While refunds are a big issue on Steam, the other big issue is almost at the other end of the spectrum – people buying games and then never playing them! Ars Technica’s Steam Gauge tool crawled through public Steam user profiles and found that 37% of games have never even been loaded, let alone played. Anyone who has participated in a Steam sale and got caught up in the impulse buying madness will not be surprised at this figure (or may be surprised that it isn’t higher!). Doing a quick count of my own Steam library, I found (not including multiple copies/bundles/non standalone titles) 146 games, of which 69 had been loaded and played at least once (and many only for a few minutes). This means 77 games that I’ve purchased (or gotten for free, to be fair) that I’ve never loaded and played, or 52%. Ouch!

Maybe I should ask Steam for a refund on these!

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That’s it for this week. Hope you’ve enjoyed this issue, see you next week.

Weekly News Roundup (24 August 2014)

Sunday, August 24th, 2014

Welcome to another edition of the WNR. We have some good stuff in here, including a look at why movies flop, how to prevent piracy from happening, all the video game stuff from NPD to more Wii U misery, and my favourite, a look at if the original un-altered non-special edition original Star Wars trilogy films might be heading to Blu-ray soon.

Let’s get started!

Copyright

The Expendables 3

The Expendables 3 does badly at the box office. One ‘Expendables’ movie too many, too much competition due to other blockbusters, or pre-release piracy to blame?

What makes a movie flop? More specifically, what made ‘The Expendables 3′ a box office turd (relatively speaking)? According to the distributors of the film, Lionsgate, it was the pre-release piracy of the film that was ultimately responsible, and they’re even suing 10 individuals accused of downloading and sharing the movie. But maybe there are more tangible and more traditional reasons why movies like ‘The Expendables 3′ flops.

As one executive pointed out when asked about ‘The Expendables 3′ failure, if pre-release piracy does have an effect on box office results, it’s less likely to do with the actual download (or the number of people who downloaded it, and however many out of these people that will then not pay for a movie ticket), and more to do with the word-of-mouth effect.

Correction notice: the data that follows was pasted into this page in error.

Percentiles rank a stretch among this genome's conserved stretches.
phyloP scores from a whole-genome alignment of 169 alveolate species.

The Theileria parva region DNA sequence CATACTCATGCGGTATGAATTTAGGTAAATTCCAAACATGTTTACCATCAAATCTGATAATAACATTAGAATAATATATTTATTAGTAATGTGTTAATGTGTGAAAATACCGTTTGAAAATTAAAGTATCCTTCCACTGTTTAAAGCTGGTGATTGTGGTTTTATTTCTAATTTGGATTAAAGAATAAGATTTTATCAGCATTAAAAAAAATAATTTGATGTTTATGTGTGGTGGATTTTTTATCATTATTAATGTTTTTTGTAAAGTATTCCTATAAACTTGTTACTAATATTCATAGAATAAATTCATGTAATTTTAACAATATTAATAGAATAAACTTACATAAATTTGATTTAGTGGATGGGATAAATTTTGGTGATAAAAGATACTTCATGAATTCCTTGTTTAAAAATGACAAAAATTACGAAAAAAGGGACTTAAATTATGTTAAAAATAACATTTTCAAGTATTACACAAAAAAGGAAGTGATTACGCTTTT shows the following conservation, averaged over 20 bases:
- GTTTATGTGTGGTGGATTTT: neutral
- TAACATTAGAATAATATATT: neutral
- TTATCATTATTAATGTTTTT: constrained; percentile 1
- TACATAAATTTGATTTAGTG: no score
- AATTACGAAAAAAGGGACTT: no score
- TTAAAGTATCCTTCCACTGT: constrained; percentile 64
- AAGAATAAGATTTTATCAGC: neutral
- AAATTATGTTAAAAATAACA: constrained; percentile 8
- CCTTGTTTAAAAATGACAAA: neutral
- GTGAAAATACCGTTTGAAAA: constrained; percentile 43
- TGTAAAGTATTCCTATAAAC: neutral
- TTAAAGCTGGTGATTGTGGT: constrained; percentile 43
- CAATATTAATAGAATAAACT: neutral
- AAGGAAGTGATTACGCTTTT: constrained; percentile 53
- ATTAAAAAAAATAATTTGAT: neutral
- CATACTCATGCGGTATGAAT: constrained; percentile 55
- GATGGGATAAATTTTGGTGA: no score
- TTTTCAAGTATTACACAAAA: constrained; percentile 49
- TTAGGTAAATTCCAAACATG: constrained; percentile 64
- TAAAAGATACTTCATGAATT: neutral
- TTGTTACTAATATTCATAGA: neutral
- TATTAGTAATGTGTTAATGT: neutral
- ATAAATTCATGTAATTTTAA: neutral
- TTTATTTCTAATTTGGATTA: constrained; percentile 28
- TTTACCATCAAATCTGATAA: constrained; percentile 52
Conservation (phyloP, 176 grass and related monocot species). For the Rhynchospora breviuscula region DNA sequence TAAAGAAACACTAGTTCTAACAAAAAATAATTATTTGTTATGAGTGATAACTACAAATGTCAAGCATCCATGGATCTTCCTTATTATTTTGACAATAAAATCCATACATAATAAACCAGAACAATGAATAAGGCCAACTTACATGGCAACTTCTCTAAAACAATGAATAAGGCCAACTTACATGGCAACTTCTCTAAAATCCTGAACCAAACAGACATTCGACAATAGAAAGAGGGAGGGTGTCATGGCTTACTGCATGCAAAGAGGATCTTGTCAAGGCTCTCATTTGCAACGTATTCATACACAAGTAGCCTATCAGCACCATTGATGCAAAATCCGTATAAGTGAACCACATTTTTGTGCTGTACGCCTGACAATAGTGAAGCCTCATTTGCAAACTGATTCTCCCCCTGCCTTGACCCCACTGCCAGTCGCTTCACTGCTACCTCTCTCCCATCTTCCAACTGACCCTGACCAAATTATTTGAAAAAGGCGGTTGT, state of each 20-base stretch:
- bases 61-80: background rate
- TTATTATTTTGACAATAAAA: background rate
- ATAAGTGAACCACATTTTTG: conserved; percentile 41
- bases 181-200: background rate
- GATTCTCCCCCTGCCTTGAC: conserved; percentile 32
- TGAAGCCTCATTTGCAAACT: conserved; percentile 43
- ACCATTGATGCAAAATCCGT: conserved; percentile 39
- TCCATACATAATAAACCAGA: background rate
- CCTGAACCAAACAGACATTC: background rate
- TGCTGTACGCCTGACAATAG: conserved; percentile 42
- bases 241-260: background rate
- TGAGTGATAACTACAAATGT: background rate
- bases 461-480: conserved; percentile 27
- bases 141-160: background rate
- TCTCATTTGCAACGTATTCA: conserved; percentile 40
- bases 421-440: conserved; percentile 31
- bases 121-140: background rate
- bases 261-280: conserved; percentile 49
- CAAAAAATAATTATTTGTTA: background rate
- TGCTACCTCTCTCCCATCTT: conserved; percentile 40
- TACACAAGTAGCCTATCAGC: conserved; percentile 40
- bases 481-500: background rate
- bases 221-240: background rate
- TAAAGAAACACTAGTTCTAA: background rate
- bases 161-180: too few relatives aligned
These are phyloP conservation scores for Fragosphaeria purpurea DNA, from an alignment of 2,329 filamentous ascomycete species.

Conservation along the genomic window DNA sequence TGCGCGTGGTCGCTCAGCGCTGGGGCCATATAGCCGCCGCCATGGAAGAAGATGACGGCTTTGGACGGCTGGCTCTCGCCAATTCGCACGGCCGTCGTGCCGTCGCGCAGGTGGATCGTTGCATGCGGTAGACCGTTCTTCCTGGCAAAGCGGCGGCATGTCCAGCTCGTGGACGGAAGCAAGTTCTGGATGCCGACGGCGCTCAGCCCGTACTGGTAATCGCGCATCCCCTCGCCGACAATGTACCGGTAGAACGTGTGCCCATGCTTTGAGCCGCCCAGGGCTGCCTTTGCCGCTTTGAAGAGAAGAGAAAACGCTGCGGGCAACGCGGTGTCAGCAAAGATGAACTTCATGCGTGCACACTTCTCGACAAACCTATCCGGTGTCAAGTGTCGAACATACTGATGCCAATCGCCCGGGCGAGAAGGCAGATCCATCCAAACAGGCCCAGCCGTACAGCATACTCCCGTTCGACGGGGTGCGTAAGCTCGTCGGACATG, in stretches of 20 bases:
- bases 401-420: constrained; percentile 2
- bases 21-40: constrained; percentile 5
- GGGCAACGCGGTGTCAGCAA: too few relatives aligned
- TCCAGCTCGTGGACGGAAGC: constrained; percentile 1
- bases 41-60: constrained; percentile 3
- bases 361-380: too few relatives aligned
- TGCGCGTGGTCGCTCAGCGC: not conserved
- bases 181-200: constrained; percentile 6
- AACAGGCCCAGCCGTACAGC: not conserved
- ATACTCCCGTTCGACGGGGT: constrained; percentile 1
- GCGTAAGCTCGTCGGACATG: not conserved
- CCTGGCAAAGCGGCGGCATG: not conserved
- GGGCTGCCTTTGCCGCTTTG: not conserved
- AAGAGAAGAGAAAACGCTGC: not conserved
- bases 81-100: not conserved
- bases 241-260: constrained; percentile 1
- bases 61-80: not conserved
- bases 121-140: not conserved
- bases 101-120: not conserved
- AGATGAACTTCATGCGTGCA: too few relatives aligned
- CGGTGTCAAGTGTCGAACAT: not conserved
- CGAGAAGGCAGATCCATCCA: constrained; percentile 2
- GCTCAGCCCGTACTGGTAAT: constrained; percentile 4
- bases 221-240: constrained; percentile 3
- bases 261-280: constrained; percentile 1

Imagine, if someone downloaded a crappy pre-release version of a very cinematic movie like Gravity, really liked it and told their friends. Most of them will most likely go and pay to see the movie at the cinema rather than download the same crappy copy themselves. Even the original downloader, if he/she really liked the film, might pay to see it on the big screen properly. In this case, pre-release piracy probably doesn’t hurt the movie as much (but probably doesn’t help as much either, since positive word of mouth would have happened regardless of whether people downloaded it or watched it in the cinema and then told their friends about it).

But if the movie was crap, like say, oh I don’t know, the third movie released in four years, in a series that’s beginning to lose its novelty value, then perhaps word of mouth will only discourage others to pay for the movie, and instead, to download a pirated copy to sate their curiosity. In this case, the box office revenue would be negatively affected. But isn’t more the case of recycled movie ideas and badly made movies not getting the punishment at the box office that they deserved, because people were not more adequately informed of the movie’s said poor quality in the first place? If piracy does have this kind of effect, isn’t this a good thing for the industry, and for moviegoers, to force studios to be more competitive and to be more creative in coming up with the kind of movies that we, their customers, actually want? Hmm …

This is why financial losses due to pre-release piracy is hard to calculate. There are just too many reasons why a movie might flop, like competition (“Guardians of the Galaxy” and “The Teenage Mutant Ninja Turtles”, for example), the aforementioned franchise-fatigue, bad reviews, poor marketing, or even a misleading trailer, might all be reasons for the flop. Blaming piracy is easy though. Too easy!